Master's in Philosophy of Science

The Master program in Philosophy of Science involves the in-depth study of relevant research questions and philosophical positions. Students can choose from among a broad range of courses in subjects such as scientific revolutions, scientific explanation, causality and the philosophy of space and time.

The program in Bern also focuses on historical case studies that highlight the approaches and results of specific research projects. The program's seminars are supplemented by a colloquium that introduces students to current research topics. Individually supervised work in projects enables students to gain more extensive knowledge in their areas of interest and effectively prepare for their master thesis.

Master Wissenschaftsphilosophie
Basic information
Degree: Master of Arts in Philosophy of Science, Universität Bern
Number of credits: 120 ECTS credits
Degree programs:
  • Major 90 ECTS credits
Offer for other degree programs:
  • Minor 30 ECTS credits
Combination possibilities: several
Duration: 4 semesters
Language: German
Beginning studies: Fall or spring semester

The Master program in Philosophy of Science examines science from a philosophical point of view. In order to ensure such an approach is successful, and also to enable a course of study that accommodates the student's interests and previous academic experience, the program focuses on two aspects:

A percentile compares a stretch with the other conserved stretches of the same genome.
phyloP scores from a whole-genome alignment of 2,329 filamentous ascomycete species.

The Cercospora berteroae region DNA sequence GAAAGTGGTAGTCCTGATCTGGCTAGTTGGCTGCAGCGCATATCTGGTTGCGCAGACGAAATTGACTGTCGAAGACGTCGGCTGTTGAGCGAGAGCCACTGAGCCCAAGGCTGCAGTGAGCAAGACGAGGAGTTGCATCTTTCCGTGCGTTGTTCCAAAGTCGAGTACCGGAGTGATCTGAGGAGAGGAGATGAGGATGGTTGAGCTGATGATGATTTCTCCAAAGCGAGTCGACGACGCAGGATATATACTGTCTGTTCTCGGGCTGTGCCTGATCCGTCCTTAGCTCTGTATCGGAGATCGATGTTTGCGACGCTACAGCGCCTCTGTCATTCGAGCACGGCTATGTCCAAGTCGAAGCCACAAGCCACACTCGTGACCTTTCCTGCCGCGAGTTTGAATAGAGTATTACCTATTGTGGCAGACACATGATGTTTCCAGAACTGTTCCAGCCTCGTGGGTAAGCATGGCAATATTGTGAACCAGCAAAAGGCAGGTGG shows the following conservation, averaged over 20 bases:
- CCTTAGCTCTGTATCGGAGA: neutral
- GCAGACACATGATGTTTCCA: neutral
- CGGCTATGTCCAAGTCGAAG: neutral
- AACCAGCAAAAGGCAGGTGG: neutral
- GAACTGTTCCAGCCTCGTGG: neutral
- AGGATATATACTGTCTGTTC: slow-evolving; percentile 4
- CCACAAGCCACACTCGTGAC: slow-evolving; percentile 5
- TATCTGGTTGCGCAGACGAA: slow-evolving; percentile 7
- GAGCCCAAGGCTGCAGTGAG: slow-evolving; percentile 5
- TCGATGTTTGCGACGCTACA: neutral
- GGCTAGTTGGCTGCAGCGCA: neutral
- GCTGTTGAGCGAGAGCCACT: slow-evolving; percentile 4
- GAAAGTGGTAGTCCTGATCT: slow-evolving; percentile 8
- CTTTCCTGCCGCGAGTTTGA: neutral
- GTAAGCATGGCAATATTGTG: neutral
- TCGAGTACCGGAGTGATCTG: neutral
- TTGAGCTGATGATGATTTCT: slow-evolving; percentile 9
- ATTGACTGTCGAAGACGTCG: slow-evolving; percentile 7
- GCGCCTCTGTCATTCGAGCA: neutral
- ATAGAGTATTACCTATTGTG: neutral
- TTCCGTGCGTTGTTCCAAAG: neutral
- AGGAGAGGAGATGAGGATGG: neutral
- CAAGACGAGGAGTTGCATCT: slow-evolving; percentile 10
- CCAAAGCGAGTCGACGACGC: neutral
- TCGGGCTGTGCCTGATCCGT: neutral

1. Seminars, colloquia and block seminars in which students examine special topics together.
  2. project work in which faculty support the students' exploration of topics of their choice.

The Master program in Philosophy of Science provides students with detailed knowledge on selected fields of the philosophy of science, whereby the students may choose their area of specialization themselves. Among other things, students learn how to apply philosophical methods to objects of philosophical research and also gain a philosophical understanding of scientific approaches and results in their specific historical contexts.

The Master's degree program in Philosophy of Science consists of a major with 90 ECTS credits and a minor with 30 ECTS credits.